IMF warns of ’sharp downturn’ in US from financial crisis

October 3rd, 2008 - 12:50 am ICT by IANS  

Washington, Oct 2 (DPA) The International Monetary Fund (IMF) Thursday said there was a “substantial likelihood” that the US will face a “sharp slowdown” in growth as a result of one of the most widespread financial crises ever to hit a country.The IMF warned that the US crisis appeared to have all the hallmarks of the worst and longest financial debacles in history. The deepest recessions are led by turmoil in the banking sector and begin with a run-up in housing prices and an over-reliance on credit to fuel the economy - all true in the US.

“Based on a comparison of the current episode of financial stress to previous episodes, there remains a substantial likelihood of a sharp downturn in the US,” the IMF said, according to excerpts of its World Economic Outlook report due out next week.

The IMF analysis found 113 cases of financial stress in 17 industrial nations over the last 30 years. Only about half have sparked recessions in the wider economy, but the data suggests that banking-related recessions can be two-three times as severe and last two-four times as long as a typical downturn in a country.

A collapse in housing prices has been at the heart of the US credit crisis, sparking record foreclosures and decimating the balance sheets of financial institutions holding mortgage-related assets.

“The size of financial imbalances in the household sector is crucial in determining whether the downturn will evolve into a recession,” said Subir Lall, deputy division chief of the IMF’s Research Department.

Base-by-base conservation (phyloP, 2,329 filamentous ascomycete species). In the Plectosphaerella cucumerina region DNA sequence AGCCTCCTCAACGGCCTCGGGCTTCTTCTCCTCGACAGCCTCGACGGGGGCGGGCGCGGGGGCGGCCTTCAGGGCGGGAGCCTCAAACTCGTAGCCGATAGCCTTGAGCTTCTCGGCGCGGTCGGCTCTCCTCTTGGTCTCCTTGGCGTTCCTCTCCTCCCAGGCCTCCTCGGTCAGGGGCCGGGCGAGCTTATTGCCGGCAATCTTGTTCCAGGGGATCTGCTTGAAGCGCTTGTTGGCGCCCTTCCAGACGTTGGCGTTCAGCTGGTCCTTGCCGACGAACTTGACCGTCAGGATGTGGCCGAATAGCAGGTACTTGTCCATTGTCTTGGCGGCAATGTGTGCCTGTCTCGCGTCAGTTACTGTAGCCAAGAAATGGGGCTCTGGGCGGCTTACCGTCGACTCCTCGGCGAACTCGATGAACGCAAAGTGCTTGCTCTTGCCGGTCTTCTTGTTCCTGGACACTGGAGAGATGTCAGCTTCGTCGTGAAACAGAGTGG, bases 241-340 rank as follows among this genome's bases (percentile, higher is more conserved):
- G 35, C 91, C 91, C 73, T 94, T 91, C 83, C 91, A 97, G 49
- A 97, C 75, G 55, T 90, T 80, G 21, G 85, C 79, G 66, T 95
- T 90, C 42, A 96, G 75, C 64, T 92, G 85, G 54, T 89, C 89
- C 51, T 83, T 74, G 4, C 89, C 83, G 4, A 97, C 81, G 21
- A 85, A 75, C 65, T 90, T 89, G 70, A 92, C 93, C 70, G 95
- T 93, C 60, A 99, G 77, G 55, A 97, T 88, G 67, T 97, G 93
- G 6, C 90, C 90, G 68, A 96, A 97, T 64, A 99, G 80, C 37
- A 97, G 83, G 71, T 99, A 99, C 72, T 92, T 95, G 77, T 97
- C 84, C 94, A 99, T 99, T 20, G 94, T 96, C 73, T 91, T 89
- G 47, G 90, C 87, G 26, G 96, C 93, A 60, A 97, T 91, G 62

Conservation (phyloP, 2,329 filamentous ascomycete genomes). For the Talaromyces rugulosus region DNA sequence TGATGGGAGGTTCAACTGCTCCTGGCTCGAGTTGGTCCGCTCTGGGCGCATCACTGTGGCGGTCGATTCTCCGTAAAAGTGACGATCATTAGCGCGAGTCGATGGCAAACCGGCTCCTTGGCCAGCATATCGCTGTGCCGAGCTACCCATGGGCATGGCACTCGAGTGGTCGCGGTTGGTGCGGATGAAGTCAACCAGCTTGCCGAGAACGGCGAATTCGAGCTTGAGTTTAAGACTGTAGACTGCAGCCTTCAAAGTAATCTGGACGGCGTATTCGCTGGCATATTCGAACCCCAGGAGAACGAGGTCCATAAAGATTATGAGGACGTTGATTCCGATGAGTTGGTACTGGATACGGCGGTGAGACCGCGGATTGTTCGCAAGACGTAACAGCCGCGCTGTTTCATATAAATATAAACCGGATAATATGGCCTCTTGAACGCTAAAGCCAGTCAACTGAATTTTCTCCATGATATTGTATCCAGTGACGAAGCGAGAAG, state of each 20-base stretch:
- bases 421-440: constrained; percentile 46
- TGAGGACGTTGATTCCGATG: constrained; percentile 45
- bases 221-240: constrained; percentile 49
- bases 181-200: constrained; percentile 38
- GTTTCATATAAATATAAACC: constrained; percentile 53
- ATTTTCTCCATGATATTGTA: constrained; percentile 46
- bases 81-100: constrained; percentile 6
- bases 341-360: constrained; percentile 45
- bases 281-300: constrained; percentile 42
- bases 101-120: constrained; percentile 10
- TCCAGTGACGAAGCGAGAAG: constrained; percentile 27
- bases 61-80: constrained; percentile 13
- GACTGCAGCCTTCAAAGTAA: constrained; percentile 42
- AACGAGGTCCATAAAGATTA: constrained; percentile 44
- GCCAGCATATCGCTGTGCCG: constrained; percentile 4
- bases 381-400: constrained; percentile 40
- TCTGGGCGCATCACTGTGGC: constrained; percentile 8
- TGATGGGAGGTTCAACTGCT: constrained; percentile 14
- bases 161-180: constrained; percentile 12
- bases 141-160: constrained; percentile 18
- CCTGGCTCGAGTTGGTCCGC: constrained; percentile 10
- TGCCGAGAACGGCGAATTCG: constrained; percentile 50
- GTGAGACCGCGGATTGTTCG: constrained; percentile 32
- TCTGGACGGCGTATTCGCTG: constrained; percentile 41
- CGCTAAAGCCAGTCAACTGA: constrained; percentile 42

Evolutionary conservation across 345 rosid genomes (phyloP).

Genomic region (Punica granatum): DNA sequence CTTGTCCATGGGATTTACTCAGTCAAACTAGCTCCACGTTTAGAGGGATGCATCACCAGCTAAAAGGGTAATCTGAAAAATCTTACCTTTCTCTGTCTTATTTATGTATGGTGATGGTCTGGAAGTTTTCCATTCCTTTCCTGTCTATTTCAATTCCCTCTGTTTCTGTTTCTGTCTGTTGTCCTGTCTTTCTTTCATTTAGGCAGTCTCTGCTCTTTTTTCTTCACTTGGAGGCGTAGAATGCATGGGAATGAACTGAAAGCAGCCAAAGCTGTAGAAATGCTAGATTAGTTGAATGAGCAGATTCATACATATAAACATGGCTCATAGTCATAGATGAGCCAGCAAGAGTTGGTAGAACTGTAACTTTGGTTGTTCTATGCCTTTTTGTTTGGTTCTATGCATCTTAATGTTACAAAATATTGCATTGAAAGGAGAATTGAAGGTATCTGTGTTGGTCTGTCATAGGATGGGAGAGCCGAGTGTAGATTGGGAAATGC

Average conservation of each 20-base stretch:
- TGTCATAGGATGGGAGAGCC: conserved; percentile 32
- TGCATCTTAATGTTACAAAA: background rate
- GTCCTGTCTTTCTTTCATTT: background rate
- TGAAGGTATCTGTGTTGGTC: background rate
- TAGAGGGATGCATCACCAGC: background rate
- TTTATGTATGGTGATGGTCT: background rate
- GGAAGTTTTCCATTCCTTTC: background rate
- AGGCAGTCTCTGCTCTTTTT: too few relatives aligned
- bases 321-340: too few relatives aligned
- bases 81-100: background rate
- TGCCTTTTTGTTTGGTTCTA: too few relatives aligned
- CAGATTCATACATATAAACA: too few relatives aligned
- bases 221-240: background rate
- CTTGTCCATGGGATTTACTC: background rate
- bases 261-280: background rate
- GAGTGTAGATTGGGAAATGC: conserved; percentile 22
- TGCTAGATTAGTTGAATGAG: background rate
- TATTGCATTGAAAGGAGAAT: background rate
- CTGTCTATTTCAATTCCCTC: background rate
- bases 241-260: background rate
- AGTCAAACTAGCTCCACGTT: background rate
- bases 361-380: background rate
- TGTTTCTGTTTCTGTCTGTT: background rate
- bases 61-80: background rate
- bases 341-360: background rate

The IMF report made no specific mention of the $700-billion rescue package that was approved by the US Senate Wednesday night. The legislation is expected to come to another vote Friday in the House of Representatives, which rejected an earlier version of the bill Monday.

For poorer countries, the IMF warned that high food and fuel prices were likely to be a permanent fact of life despite some drops in the past month. Many developing nations should raise interest rates to combat higher inflation that has come with the rise.

A surge in the past few years in food, fuel and metals prices, which has sparked rioting in a number of poorer countries, is the “broadest and most sustained commodity price boom since the early 1970s”, the IMF said.

The global lender also warned many Eastern European countries were running prolonged and substantial trade deficits that could set them up for a “hard landings” in the future without solid fiscal policies and oversight.

Foreign companies and banks have swooped in as emerging European economies have eased restrictions on the finance sector. Much of Asia’s markets by contrast have remained less open, allowing them to continue running strong current account surpluses.

The IMF, an emergency lender that gauges financial and economic health around the world, will be releasing a series of reports ahead of its annual autumn board meeting Oct 11.

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